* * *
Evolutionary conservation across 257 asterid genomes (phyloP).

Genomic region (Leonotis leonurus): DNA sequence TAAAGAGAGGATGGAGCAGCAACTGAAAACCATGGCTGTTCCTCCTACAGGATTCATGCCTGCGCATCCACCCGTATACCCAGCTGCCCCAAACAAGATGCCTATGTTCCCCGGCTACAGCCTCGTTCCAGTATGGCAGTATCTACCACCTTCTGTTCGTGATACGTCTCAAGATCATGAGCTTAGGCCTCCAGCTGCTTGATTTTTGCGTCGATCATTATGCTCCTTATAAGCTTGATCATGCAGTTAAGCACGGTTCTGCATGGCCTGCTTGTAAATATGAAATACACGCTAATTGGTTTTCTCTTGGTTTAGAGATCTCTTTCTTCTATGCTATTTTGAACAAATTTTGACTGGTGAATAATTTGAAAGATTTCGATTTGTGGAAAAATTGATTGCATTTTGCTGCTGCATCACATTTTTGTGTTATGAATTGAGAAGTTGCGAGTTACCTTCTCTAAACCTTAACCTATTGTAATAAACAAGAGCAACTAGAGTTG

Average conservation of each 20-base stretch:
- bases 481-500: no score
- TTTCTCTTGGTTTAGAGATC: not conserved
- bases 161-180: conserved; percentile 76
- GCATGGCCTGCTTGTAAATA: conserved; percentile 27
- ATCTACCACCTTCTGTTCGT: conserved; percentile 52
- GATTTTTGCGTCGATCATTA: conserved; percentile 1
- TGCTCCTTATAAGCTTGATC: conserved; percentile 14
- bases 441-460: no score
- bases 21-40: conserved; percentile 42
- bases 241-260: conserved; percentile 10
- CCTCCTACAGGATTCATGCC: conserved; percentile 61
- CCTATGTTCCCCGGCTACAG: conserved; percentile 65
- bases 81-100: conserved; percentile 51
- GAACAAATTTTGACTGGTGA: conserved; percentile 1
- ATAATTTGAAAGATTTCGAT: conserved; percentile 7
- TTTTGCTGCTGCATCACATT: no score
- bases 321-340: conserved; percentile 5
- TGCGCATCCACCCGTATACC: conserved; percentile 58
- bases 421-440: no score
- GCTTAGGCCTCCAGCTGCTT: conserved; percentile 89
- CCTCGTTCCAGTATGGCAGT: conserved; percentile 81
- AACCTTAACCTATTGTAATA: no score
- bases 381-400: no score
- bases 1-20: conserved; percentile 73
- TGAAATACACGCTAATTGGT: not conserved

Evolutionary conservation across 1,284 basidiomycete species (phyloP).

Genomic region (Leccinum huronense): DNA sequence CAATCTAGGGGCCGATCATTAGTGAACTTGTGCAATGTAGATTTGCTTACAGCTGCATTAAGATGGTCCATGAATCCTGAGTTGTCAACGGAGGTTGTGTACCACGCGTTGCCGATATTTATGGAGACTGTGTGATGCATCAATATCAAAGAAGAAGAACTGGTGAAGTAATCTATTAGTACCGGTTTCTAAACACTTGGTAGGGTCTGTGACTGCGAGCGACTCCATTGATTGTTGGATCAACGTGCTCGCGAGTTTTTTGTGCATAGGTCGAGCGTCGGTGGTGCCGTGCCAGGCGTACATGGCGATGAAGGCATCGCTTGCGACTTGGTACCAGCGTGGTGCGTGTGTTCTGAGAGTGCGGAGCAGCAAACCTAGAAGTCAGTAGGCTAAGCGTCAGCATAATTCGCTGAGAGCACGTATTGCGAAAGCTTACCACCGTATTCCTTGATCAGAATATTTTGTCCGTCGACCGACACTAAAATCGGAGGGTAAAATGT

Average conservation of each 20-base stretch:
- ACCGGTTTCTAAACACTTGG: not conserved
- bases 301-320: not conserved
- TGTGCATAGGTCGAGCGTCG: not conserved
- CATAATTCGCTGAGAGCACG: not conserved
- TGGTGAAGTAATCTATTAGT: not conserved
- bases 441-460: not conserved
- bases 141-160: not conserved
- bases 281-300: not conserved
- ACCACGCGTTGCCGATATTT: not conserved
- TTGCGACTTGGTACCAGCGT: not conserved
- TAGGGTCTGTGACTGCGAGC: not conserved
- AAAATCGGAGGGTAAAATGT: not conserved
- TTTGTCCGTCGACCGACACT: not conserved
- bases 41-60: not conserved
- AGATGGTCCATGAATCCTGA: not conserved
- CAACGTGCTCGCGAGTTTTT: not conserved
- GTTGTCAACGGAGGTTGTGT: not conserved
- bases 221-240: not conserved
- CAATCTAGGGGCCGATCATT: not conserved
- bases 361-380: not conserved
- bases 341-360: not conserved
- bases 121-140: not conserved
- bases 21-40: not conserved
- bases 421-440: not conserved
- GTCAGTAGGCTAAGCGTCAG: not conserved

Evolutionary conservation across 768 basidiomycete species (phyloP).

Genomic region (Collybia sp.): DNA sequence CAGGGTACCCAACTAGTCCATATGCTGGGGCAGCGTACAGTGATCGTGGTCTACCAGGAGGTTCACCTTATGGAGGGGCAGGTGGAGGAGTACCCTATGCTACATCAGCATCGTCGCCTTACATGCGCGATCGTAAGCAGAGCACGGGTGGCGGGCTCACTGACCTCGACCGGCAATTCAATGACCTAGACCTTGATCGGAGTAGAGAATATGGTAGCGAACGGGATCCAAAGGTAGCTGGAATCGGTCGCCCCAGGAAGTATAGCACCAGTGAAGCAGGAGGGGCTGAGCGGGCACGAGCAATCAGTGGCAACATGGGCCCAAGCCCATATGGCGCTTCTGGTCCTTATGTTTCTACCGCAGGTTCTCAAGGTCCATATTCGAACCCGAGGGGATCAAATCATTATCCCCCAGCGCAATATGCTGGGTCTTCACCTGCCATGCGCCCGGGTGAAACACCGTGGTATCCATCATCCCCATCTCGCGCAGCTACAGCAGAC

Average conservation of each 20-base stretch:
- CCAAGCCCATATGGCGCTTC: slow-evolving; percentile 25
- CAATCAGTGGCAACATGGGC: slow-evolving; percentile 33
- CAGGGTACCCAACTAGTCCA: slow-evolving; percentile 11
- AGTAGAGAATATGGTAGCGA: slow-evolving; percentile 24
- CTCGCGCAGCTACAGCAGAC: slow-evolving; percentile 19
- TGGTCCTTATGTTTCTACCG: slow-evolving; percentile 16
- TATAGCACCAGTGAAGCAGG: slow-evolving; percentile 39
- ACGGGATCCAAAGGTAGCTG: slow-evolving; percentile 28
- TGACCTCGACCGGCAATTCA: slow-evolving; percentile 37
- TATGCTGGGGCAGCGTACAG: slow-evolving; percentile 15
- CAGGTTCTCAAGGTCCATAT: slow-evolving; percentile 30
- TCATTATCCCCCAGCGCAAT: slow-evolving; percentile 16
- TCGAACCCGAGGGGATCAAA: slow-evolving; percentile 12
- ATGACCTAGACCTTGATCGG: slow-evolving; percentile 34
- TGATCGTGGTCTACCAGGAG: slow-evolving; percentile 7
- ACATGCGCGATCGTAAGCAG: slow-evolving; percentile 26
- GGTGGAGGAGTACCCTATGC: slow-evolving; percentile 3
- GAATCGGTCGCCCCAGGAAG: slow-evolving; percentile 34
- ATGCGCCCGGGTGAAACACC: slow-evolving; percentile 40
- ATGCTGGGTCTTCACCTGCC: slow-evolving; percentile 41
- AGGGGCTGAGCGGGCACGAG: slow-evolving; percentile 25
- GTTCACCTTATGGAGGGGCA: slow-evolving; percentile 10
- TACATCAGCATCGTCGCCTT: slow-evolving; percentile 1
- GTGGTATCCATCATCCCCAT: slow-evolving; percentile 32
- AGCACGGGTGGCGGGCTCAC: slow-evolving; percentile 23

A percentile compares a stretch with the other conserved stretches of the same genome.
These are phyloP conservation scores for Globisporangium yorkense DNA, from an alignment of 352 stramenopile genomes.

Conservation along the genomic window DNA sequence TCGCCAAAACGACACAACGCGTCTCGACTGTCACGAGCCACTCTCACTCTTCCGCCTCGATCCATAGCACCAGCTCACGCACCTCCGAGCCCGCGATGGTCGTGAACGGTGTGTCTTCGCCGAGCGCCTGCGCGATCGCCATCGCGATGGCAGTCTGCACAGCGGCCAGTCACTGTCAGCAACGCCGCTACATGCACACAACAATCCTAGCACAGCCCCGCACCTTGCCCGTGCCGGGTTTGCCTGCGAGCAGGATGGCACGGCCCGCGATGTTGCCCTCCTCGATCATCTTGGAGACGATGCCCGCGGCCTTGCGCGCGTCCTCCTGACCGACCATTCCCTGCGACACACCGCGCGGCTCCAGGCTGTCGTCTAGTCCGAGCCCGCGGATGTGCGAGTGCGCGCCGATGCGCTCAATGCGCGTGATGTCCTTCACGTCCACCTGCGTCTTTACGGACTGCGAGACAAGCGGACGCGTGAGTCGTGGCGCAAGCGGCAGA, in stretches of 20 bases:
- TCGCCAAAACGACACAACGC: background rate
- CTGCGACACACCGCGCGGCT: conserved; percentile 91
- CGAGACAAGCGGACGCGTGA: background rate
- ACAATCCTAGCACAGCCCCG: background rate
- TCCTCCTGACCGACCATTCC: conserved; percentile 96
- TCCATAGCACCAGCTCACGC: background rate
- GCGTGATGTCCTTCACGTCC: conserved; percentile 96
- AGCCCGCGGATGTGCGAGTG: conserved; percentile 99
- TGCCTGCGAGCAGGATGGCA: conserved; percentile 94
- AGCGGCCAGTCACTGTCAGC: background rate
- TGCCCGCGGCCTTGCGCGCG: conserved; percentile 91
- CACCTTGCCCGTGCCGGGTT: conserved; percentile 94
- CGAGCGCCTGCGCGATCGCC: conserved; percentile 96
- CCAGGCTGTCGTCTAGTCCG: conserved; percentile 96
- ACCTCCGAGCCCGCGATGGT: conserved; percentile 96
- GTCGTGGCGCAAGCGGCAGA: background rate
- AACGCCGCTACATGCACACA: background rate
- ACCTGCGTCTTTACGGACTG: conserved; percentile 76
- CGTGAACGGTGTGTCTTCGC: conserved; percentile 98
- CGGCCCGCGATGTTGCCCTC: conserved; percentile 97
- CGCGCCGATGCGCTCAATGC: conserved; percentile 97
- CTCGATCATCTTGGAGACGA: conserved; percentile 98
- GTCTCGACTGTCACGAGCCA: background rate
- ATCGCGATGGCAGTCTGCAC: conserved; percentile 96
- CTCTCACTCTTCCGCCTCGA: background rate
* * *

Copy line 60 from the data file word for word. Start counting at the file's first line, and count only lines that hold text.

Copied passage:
- CCAAGCCCATATGGCGCTTC: slow-evolving; percentile 25